Vinny Lecavalier's goal 2:29 into OT cuts the Lightning's deficit to 2-1.
|[Times photo: Dirk Shadd]
Vinny Lecavalier and Dan Boyle celebrate Lecavalier's goal 2:29 into overtime that gave the Lightning a 4-3 victory against the Capitals. The goal came during a two-man advantage.
By DAMIAN CRISTODERO, Times Staff Writer
© St. Petersburg Times
published April 16, 2003
WASHINGTON -- Vinny Lecavalier hesitated a bit when asked, but after a moment admitted, yes, the pressure was mounting.
The Lightning center had no goals and no assists in the first two games of the East quarterfinal against the Capitals, and that was simply unacceptable.
"Obviously, yes, because I hadn't produced," he said. "And I'm here to produce. (Tuesday), things happened."
What happened was Lecavalier scored his first two playoff goals, including the winner 2:29 into overtime during a controversial five-on-three power play as Tampa Bay earned a satisfying, and possibly season-saving, 4-3 victory against the Capitals at the MCI Center.
The victory cut Washington's advantage to two games to one and guaranteed a Game 5 at the St. Pete Times Forum on Friday. Quite a way to snap an 11-game losing streak in Washington.
"It feels really, really great," Lecavalier said. "We're right back in it, and that's the best feeling."
The feeling if Washington's Dainius Zubrus scored on a first-period penalty shot with Tampa Bay ahead 1-0 can only be imagined. But it is a moot point.
"They're back in the series," Capitals coach Bruce Cassidy said. "They're a young group, and they have life back in them. It's rare that a team has ever come back from three to nothing, and now it's two to one.
|[Times photo: Dan McDuffie]
Robert Lang crunches Alexander Svitov into the boards during the first period. The Lightning held Lang to no points and one shot.
"They've got a lot of resiliency. They battled hard."
Lecavalier had plenty of help.
Martin St. Louis had a goal and two assists. Vinny Prospal had a goal and an assist, giving the newly formed line seven points and each player a plus-3.
Give Prospal an assist, too, for pulling down Zubrus on a breakaway during a Lightning power play. Zubrus skipped the penalty shot off the top of the crossbar and over Nikolai Khabibulin's shoulder.
The Lightning showed the speed it lacked in the first two games, and it played well in its zone, clogging the slot, blocking shots and holding the Capitals to 19 shots, none in overtime.
The 17,279 screaming fans, especially those who covered the ice with garbage at game's end, might also credit Dennis LaRue. The referee called Washington's Jaromir Jagr for roughing up Pavel Kubina 1:18 into overtime and Ken Klee for elbowing Dave Andreychuk at 2:12 to create a two-man advantage for 1:06.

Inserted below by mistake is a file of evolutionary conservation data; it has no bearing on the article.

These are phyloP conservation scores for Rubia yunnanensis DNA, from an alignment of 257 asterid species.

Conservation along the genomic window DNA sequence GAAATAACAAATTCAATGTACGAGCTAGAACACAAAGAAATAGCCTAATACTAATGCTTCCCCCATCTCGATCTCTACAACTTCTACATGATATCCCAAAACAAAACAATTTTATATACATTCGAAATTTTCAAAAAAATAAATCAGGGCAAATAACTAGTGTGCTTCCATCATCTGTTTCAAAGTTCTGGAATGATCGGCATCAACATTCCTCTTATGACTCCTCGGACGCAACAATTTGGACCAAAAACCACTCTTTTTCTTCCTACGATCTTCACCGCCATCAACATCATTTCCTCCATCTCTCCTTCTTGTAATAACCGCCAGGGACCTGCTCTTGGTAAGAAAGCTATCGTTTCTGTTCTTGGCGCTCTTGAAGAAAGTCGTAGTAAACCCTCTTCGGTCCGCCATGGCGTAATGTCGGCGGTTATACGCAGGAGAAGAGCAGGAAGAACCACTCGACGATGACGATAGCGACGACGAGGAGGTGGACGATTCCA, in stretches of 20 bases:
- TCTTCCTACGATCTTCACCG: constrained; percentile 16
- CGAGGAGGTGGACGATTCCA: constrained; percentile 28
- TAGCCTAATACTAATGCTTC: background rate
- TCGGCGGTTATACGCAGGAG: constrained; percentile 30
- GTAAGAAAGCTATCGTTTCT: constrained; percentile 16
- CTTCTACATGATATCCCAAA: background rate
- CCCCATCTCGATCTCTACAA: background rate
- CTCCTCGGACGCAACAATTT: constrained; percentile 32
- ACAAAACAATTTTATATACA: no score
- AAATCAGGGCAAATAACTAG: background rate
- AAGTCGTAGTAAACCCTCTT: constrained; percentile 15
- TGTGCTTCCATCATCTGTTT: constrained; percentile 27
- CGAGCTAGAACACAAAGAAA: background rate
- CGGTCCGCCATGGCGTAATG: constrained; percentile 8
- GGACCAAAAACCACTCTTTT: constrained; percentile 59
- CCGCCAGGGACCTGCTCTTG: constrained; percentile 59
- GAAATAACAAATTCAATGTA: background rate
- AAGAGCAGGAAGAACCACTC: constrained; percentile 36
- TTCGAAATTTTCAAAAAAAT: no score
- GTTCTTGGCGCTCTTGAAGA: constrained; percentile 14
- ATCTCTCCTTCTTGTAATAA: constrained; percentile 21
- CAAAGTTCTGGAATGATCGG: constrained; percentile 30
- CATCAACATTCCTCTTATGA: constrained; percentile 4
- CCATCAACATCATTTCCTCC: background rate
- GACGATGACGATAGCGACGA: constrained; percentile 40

"I was very surprised to get a five-on-three," Lecavalier said. "But it's the same game. You can't just go to overtime and not call anything. I think they made two good calls, and it paid off for us."
"That's part of the game," coach John Tortorella said. "We've lived through some things ourselves. They call them as they see it. I think they're trying to do the best job they can."
It took the Lightning 17 seconds to cash in. Lecavalier slid the puck past Olaf Kolzig, who saved the initial shot from defenseman Dan Boyle.
|[Times photo: Dan McDuffie]
Martin St. Louis caps a breakaway by beating Olaf Kolzig and putting the Lightning up 3-2 with 8:47 left in regulation.
"I was in front of the net," said Lecavalier, who slid on one knee pumping his fist in celebration. "I made sure if there was going to be a rebound, I was going to try to grab it. It turned out I was there at the right time. It was a lucky goal, but I'm glad I got it."
If only Tampa Bay could get a little more consistency out of Khabibulin, who made 16 saves.
After St. Louis' goal with 8:47 left in the third put the Lightning ahead 3-2, Khabibulin misplayed Brendan Witt's slap shot from the slot with 2:56 left. Khabibulin had a good look but said the shot "just beat me."
So did Zubrus' first-period goal that got through Khabibulin's legs and tied the score at 1 after a misplay by defenseman Stan Neckar. Zubrus' second-period goal that tied the score at 2 came after a deflected pass floated high over Khabibulin, who lost track of the puck.
"I don't think I played my best game," Khabibulin said.
Still, he said, "It's a win. To get a win, the pressure is on them."
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